Alzheimer’s disease (AD) is a lethal neurodegenerative disease that affects brain integrity and functioning, resulting in progressive cognitive deterioration. Previous work indicates that epigenetic mechanisms including DNA (hydroxy)methylation represent critical factors in the pathogenesis of AD. Moreover, the early occurrence of various neuropsychological symptoms and novel neuropathological findings suggest a key role for the brainstem, particularly serotonin (5-HT)- and noradrenaline (NA)-specific neurons.
Therefore, we hypothesize that epigenetic dysregulation in the brainstem has a critical role in the early pathogenesis of AD and aim to elucidate the exact role of DNA (hydroxy)methylation within the brainstem in the development and progression of AD, by addressing these objectives:
These objectives will be addressed within our cross-disciplinary network, through the use of established large human cohorts. The consortium will link the epigenetic profiles with cognitive dysfunction, AD-related neuropathology, gene variants regulating 5-HT and NA-function (Objectives I & II). For biomarker discovery, blood epigenetic signatures of aging individuals will be linked to subsequent cognitive decline, MCI-AD conversion and depression (Objective III). The putative signatures will also be compared to established (more invasive) biomarkers to determine their validity. By making use of iPSCs (Objective IV), the project will furthermore test whether i) neurons derived from iPSCs of AD patients develop an AD-characteristic molecular/epigenetic and cellular phenotype when exposed to AD brain extracts or glucocorticoids (GCs), and ii) epigenetic editing of candidate genes (from Objectives I and II) within 5-HT and NA neurons generated from iPSCs can reverse AD-specific phenotypes.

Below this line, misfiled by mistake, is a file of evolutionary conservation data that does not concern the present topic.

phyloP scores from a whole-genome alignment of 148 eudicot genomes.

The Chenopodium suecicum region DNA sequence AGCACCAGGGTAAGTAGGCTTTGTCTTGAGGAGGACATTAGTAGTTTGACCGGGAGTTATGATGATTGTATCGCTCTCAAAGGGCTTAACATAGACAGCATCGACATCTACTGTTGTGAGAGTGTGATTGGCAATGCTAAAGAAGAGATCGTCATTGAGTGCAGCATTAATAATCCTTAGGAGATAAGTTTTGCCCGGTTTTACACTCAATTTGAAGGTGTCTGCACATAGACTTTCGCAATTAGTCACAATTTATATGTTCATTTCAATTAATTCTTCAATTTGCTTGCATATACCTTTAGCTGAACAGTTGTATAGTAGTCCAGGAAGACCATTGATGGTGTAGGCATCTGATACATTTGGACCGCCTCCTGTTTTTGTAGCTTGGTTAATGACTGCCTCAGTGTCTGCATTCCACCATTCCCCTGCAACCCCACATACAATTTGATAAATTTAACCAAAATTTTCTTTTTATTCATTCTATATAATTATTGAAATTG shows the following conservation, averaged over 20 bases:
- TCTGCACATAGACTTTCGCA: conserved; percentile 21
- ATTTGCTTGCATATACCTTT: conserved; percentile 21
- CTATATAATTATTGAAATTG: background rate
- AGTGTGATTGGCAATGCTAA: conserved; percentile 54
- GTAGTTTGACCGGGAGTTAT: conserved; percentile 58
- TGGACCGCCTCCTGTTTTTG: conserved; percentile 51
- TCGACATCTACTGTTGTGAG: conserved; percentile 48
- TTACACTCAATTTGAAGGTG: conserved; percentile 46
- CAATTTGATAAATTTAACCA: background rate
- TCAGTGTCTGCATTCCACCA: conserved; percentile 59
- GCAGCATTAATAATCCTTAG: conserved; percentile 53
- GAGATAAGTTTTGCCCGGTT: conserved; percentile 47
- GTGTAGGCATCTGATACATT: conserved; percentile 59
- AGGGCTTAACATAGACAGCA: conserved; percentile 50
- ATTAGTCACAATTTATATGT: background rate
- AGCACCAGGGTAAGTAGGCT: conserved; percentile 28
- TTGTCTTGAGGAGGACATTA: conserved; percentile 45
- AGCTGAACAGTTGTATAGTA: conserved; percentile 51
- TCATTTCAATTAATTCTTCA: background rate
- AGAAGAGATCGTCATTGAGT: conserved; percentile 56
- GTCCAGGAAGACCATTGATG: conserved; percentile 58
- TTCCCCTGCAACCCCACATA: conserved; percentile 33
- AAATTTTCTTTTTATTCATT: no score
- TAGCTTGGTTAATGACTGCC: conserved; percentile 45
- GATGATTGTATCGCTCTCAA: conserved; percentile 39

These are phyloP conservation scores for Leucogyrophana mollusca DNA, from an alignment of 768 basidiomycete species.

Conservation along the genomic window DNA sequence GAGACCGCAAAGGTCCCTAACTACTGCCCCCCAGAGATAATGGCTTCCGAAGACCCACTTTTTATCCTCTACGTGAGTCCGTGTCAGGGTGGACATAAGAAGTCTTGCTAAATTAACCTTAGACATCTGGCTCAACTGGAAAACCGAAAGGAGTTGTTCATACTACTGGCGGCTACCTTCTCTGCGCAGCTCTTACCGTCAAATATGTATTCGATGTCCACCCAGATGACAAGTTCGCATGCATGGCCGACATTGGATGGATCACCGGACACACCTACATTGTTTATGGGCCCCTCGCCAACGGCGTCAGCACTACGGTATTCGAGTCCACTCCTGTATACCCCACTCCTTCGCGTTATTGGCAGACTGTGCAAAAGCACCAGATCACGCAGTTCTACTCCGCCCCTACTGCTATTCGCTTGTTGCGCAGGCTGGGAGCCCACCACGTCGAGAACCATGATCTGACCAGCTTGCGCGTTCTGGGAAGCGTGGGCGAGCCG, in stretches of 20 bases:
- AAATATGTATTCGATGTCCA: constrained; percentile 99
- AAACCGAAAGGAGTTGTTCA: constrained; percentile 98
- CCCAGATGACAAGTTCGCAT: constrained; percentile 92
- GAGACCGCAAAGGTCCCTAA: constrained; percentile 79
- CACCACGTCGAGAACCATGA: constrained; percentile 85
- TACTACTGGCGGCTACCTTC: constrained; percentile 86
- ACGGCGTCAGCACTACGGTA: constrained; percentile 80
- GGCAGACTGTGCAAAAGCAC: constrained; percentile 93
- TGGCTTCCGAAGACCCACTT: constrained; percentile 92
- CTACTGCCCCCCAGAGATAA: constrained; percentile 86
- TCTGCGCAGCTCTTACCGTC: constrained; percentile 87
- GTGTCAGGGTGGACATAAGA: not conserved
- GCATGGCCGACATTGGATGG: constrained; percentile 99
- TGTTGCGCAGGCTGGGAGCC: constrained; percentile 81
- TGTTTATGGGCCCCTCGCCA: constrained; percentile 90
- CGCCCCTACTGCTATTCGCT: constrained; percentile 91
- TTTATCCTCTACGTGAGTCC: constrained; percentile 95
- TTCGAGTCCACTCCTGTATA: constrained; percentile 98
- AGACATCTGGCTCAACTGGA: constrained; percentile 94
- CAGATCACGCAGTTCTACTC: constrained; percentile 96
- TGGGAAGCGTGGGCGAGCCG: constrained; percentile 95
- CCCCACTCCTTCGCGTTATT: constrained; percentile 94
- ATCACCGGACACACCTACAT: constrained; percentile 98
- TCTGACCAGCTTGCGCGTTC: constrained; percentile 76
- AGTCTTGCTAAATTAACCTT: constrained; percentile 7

The comprehensive approach of this project integrates classical and new views on AD, and will fill the vital gap in our understanding of the links between epigenetic dysregulation and the 5-HT and NA neurotransmitter systems in the pathophysiology of AD. Thereby, the EPI-AD project will identify novel targets to better diagnose, prevent, attenuate or possibly reverse the pathophysiology of AD.